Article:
Low-cost carriers could be more likely to collapse post-coronavirus with many “legacy” airlines receiving government bailouts or support.
During a debate on the future of the LCC sector, Ryanair’s director of marketing and digital Dara Brady predicted the industry would be “very different than it was pre-Covid”.
“Low-cost carriers are more likely to go bust than national flag carriers who have received bailouts,” argued Brady.
Brady added “very few airlines would have the ability to grow”, apart from “Ryanair and one or two others”, because of the debt they had accumulated to survive through the pandemic.
Guliz Ozturk, chief commercial officer of Turkey’s Pegasus Airlines, was more optimistic about the LCC sector’s prospects.
She identified two areas where LCCs have “more advantages” than legacy carriers: business travel and long-haul flights – two markets that legacy airlines rely on financially.
“They are seeing more negative impact – corporate travel and long-haul flights are going to have the effects [of Covid] lasting longer,” added Ozturk.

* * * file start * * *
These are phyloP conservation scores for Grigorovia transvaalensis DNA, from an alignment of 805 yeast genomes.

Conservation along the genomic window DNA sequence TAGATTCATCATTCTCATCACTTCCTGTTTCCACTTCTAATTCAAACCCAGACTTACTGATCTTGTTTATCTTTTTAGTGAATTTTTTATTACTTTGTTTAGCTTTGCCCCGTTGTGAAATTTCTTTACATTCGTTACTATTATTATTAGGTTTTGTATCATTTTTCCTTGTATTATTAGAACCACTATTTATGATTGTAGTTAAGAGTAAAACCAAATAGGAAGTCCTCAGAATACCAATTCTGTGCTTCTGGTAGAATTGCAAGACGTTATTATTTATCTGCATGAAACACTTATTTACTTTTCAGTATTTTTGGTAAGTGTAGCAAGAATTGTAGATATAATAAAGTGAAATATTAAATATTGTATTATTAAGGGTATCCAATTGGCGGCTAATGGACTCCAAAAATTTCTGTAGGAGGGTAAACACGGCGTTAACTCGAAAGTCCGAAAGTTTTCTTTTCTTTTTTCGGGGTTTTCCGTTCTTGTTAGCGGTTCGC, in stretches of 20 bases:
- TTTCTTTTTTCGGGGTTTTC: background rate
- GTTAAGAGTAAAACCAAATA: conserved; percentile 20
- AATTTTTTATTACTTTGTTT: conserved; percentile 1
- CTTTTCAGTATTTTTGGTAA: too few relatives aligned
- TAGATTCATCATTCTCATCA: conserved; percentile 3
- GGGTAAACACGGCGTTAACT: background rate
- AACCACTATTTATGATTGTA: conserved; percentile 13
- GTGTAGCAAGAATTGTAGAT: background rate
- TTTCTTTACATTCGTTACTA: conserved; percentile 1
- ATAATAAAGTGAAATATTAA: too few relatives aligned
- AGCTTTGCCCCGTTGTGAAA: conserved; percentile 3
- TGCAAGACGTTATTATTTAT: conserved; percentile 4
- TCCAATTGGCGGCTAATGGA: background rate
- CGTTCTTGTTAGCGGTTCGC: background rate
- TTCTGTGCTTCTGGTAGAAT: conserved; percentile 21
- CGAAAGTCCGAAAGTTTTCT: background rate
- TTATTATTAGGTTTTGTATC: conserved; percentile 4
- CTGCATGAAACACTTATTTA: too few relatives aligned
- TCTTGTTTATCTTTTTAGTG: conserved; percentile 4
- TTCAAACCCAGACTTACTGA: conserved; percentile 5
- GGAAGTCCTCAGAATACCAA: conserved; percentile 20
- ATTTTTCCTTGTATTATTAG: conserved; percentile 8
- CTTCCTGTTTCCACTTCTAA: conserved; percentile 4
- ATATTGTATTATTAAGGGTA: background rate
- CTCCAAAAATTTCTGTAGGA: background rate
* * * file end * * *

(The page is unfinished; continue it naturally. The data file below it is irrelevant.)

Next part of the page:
Jonathan Hutt, commercial director at HK Express, said its sales showed people in Hong Kong were “prepared to travel the moment any travel restriction was lessened”.
“Short-haul and regional quick escapes are going to come back first in the market,” he added.
Apple Ignacio, director, ancillaries, at Cebu Pacific Air in the Philippines, said consumer surveys showed passengers’ main priorities were now “health, safety and security” ahead of the price of the ticket.
She also appealed for a single “standardised” test for Covid-19 to be introduced to boost air travel.
“The PCR test is expensive and takes two to three days,” added Ignacio. “We really require a single test – currently it’s different in different places.”